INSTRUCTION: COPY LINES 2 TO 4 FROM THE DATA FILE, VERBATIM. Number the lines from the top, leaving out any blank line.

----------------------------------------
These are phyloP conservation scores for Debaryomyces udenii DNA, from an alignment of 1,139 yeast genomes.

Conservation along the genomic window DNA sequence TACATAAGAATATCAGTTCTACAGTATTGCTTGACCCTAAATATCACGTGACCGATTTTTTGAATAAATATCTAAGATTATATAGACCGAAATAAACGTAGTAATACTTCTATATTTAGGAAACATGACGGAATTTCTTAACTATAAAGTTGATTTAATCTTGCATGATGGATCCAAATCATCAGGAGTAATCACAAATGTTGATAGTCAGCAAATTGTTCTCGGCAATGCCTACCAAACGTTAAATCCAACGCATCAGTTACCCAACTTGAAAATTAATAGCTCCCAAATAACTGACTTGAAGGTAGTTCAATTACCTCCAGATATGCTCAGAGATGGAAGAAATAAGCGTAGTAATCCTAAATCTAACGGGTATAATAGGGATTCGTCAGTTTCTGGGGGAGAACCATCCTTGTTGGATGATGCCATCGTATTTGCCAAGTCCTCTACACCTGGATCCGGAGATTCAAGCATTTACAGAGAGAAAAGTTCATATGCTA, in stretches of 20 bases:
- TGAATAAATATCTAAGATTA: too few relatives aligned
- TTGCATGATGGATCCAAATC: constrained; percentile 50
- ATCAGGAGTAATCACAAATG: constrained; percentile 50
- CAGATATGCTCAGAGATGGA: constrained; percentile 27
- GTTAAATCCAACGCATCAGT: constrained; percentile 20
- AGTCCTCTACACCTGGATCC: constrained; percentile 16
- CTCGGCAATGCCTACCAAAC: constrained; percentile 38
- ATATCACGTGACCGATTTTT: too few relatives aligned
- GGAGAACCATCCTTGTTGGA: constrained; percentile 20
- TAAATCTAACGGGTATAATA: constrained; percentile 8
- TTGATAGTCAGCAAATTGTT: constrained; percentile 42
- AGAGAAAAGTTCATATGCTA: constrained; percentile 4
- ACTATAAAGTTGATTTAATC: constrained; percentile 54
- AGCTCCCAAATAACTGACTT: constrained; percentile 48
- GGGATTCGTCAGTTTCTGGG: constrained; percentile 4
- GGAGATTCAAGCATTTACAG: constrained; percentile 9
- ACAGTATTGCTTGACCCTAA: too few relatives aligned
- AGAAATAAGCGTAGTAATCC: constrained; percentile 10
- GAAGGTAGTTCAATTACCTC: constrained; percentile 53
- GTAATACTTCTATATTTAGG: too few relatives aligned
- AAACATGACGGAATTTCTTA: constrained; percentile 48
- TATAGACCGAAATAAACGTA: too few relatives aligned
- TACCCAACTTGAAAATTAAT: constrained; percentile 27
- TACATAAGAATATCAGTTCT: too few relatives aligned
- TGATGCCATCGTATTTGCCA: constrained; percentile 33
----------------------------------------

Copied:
Conservation along the genomic window DNA sequence TACATAAGAATATCAGTTCTACAGTATTGCTTGACCCTAAATATCACGTGACCGATTTTTTGAATAAATATCTAAGATTATATAGACCGAAATAAACGTAGTAATACTTCTATATTTAGGAAACATGACGGAATTTCTTAACTATAAAGTTGATTTAATCTTGCATGATGGATCCAAATCATCAGGAGTAATCACAAATGTTGATAGTCAGCAAATTGTTCTCGGCAATGCCTACCAAACGTTAAATCCAACGCATCAGTTACCCAACTTGAAAATTAATAGCTCCCAAATAACTGACTTGAAGGTAGTTCAATTACCTCCAGATATGCTCAGAGATGGAAGAAATAAGCGTAGTAATCCTAAATCTAACGGGTATAATAGGGATTCGTCAGTTTCTGGGGGAGAACCATCCTTGTTGGATGATGCCATCGTATTTGCCAAGTCCTCTACACCTGGATCCGGAGATTCAAGCATTTACAGAGAGAAAAGTTCATATGCTA, in stretches of 20 bases:
- TGAATAAATATCTAAGATTA: too few relatives aligned
- TTGCATGATGGATCCAAATC: constrained; percentile 50